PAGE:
Air travel presents some the greatest challenges to physical distancing, not only because of the very confined space in the cabin, but also because of security and boarding procedures. With many flights cancelled, the inevitable outcome was often a higher passenger density on those that were operational. In one representative anecdote noted on Twitter, CBC journalist Chris O’Neill-Yates, on her way home to St. John’s from Toronto after a tour of duty in the national newsroom, saw no evidence of even the slightest attempt at physical distancing aboard her Air Canada flight on the evening of March 27. “It’s as if life is completely normal. And guy next to me is coughing up a storm. Going to be a long three hours,” she tweeted.

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There was no evidence of social distancing on this Air Canada flight arriving at YYT in late March.  PHOTO – Chris O’Neill-Yates (from Twitter)

Frequencies at all Atlantic Canadian airports are greatly reduced, as the public in general complies with the plea to avoid all non-essential travel – and some, such as Saint John and Sydney, have effectively been entirely shut down. Air Canada has suspended all its direct flights between Toronto and Moncton, Fredericton, Saint John and Charlottetown until the end of April at the earliest. WestJet is down to once a day service to Toronto from Moncton and Fredericton. Porter Airlines, which normally provides only limited service to Atlantic Canada in winter and early spring, announced a total shutdown of its network until June 1. Meanwhile, airport authorities have introduced a variety of extra health and safety measures, with many requesting that all non-travellers refrain from entering terminal buildings.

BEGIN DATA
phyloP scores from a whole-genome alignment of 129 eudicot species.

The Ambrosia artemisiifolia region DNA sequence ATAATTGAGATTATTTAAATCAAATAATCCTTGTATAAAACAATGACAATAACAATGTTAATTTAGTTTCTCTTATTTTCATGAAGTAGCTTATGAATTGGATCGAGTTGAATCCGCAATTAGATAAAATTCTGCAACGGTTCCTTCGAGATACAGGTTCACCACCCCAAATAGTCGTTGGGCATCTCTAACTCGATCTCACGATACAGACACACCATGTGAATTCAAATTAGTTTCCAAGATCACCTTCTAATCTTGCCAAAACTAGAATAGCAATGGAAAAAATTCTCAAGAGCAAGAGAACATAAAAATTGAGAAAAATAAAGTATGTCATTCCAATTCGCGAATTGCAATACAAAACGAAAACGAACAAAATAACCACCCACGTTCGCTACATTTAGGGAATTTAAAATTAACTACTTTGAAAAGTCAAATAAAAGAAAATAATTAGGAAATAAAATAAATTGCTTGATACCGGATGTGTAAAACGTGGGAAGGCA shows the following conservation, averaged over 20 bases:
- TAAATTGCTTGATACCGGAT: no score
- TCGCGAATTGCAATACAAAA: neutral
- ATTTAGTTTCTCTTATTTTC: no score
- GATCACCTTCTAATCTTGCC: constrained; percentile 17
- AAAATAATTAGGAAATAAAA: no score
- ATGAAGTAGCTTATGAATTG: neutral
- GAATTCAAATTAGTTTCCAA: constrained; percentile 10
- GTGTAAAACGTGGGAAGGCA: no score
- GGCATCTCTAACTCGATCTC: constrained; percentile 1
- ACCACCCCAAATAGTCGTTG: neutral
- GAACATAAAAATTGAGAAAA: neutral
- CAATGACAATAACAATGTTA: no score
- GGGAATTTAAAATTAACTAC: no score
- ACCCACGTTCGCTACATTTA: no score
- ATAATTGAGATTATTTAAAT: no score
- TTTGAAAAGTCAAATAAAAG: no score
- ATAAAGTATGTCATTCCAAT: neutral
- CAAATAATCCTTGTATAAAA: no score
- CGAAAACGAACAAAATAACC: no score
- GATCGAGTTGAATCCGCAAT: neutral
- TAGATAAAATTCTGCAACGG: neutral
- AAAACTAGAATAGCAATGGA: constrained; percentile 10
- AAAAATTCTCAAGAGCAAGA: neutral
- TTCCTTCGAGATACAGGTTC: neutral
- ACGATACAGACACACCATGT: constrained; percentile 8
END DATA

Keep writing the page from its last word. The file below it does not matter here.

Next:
Marine Atlantic also introduced enhanced health and safety precautions on its ferry service to and from Newfoundland, and moved to facilitate physical distancing by limiting the number of passengers per sailing to 250. Effective April 1, this limit was further tightened to just 100 per departure. Furthermore, enhanced screening measures were introduced denying passage to anyone exhibiting potential signs of COVID-19 (fever, cough, difficulty breathing, or sore throat), and restaurant service was being discontinued on board. (A pre-packaged box lunch will be provided to all customers.) The Crown corporation says “these measures are being introduced to allow us to meet our guiding principles of protecting the health and safety of customers and employees, while maintaining our essential ferry link.”